Each type has their preferred way of living. For extraverts it often looks like as much time as possible with people, avoiding time alone. And for introverts it might mean more intimate gatherings and solo activities, avoiding too much time with people. Both are doing what comes easiest and is more comfortable, and avoiding what drains them.
But the fact is extraversion and introversion are skills. Which means with practice, it's possible for you to get better at introversion.
I can't speak for all introverts, but most introverts can extrovert pretty well because we've had to. We've learned how to stretch the muscles of extroversion, because most of life requires it. But the same isn't required for introversion, much less celebrated.
So believe me when I say, dear extrovert, I know what you're going through. And I want to help.
So I thought I could share a few tips on how you can get better acquainted with your inner world and how you can improve your introversion. To help you not only manage your isolation but truly thrive. And hopefully, add some of these habits to your tool belt beyond the quarantine.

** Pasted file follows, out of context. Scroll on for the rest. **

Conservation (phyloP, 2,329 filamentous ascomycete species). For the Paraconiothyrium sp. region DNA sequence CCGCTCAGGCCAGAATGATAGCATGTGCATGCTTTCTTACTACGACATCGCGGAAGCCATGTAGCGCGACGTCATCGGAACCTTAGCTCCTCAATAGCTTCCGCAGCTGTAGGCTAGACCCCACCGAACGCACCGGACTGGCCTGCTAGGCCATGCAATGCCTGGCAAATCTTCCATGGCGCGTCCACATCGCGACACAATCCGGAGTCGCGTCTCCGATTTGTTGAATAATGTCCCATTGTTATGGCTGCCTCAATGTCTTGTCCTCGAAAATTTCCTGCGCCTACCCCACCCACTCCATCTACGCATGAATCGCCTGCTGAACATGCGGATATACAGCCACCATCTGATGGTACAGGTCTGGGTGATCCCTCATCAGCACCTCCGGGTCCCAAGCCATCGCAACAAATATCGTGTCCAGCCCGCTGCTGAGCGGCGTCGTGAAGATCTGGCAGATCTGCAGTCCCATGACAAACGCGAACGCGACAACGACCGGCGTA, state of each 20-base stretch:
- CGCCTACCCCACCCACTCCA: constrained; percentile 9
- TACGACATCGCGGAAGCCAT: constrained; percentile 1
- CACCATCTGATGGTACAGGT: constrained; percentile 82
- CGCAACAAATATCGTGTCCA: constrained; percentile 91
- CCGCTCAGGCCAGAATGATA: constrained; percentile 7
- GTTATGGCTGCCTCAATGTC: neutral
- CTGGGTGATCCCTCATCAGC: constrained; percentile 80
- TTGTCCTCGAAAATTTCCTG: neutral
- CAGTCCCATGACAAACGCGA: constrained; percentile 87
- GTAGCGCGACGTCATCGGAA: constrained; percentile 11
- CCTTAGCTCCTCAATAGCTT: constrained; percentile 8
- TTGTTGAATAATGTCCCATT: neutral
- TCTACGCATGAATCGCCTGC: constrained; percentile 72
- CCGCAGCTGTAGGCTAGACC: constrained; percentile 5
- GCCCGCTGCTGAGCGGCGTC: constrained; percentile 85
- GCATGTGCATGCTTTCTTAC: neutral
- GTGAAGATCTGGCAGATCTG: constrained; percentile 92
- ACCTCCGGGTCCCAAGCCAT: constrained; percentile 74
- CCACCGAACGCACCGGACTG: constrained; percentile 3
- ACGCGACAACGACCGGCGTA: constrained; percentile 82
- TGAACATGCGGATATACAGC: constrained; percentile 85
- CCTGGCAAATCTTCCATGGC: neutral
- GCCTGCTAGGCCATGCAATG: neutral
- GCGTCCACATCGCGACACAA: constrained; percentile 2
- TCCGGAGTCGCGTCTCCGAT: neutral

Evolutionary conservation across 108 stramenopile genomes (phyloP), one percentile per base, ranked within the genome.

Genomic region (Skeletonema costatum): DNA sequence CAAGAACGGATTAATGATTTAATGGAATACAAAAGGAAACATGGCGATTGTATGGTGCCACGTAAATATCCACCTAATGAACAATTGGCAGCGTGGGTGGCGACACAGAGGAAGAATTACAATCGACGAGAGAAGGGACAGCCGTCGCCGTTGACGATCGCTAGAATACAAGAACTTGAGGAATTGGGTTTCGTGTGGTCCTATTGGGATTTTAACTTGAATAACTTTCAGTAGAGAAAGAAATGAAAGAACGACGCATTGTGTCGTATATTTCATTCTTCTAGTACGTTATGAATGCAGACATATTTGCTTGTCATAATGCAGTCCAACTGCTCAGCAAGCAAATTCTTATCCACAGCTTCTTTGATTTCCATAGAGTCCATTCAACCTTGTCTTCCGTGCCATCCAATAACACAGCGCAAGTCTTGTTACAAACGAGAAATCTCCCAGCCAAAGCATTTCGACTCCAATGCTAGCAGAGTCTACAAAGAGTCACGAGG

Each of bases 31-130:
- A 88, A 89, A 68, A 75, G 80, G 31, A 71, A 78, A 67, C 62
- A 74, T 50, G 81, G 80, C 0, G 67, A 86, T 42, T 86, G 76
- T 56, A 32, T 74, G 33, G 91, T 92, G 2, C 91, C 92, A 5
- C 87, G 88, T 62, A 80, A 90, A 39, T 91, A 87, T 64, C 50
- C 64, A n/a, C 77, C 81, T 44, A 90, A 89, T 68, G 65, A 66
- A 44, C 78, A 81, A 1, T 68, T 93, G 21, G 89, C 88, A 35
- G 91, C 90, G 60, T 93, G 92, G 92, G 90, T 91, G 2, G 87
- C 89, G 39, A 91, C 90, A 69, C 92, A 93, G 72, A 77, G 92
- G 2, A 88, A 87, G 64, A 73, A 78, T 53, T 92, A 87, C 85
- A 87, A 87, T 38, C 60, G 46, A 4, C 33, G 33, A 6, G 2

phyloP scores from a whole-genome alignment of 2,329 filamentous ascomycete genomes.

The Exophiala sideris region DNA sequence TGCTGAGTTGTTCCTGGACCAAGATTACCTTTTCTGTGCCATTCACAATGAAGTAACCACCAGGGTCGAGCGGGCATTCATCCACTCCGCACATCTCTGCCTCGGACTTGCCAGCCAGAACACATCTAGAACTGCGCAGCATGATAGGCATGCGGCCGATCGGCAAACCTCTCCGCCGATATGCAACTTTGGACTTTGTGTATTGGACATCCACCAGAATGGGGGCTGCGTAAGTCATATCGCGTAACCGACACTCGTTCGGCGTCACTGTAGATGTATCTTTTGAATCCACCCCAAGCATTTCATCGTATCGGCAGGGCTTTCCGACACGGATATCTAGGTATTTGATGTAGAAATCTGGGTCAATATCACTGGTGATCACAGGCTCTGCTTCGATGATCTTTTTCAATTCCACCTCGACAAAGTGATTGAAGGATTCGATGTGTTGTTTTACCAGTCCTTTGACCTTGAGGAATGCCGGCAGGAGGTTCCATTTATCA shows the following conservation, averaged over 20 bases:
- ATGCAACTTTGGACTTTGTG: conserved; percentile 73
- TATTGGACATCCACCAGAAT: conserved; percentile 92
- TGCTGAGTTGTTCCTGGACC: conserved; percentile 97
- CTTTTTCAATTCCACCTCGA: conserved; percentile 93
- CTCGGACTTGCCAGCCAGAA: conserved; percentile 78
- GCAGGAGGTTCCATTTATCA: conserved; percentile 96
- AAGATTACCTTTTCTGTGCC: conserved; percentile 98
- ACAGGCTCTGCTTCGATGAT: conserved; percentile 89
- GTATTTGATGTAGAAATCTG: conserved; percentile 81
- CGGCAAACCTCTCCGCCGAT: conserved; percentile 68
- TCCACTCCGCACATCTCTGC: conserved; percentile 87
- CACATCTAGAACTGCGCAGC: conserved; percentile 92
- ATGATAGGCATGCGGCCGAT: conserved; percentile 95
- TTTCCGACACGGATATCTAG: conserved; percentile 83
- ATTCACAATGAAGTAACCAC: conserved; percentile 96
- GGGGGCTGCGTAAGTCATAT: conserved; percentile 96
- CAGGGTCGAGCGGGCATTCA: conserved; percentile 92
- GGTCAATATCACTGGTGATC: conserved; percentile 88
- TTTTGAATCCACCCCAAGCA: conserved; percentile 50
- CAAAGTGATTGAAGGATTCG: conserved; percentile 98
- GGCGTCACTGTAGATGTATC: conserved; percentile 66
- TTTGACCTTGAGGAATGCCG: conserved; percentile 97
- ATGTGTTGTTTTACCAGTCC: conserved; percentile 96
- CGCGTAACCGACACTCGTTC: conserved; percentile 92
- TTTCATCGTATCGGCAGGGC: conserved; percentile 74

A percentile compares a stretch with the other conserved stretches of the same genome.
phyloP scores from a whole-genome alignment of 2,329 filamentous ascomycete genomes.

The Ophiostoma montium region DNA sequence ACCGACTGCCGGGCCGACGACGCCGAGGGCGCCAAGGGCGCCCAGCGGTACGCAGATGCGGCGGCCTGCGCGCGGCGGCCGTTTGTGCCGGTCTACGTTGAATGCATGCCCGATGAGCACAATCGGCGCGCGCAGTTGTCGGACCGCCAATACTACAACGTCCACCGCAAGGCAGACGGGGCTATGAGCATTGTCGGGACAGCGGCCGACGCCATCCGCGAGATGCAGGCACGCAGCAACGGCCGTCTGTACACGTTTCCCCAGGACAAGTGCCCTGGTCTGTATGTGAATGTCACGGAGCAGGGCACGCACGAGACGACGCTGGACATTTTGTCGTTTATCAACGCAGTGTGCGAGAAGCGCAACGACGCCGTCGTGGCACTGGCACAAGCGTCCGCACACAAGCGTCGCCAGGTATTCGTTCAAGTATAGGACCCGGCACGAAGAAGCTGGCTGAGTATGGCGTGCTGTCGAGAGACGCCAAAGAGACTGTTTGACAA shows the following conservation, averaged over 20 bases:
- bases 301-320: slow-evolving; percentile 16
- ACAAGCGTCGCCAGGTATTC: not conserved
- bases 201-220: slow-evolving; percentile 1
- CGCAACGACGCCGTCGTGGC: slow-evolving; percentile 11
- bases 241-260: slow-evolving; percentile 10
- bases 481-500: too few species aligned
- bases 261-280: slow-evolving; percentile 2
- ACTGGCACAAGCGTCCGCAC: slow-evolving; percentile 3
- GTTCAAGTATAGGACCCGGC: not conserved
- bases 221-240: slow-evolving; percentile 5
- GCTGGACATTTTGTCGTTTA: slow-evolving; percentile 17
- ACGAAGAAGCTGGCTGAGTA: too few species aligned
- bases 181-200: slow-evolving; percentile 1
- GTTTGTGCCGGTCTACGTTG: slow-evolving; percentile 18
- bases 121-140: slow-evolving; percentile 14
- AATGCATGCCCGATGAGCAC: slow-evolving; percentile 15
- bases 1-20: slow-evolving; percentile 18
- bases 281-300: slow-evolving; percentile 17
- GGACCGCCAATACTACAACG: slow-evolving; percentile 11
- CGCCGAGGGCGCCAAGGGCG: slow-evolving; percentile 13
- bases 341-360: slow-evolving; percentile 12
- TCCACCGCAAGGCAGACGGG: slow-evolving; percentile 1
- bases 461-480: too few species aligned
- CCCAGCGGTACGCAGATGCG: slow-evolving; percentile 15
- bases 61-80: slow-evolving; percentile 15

Cause maybe when this is over, you'll remember how hard it was. And maybe, just maybe, you'll get better at checking in on your introverted friends. Cause what you're struggling to handle in the weeks ahead we deal with every single day.
1. Sloooow the heck down. Stop filling your day to the brim. You are a human BEING. Not a human DOING. I think a big lie extroverts subconsciously believe is that being still is a waste of time.
But busy is not better. And we have to stop praising and demanding that mindset. For busy to be healthy and successful, it must be balanced.
I don't think being still is the only way to visit your 'inner world'. But I do think the first steps of self improvement and better self awareness starts with some solid inner work. And I think that busy can easily become a crutch that we use to excuse ourselves from doing the hard work of living into our fullest potential.
So my friend. Slow down. Get still. Allow yourself the time to take an inventory of how you are doing today, and enjoy getting to know yourself a little bit better.
Here are some of my favorite questions to ask during my times of stillness.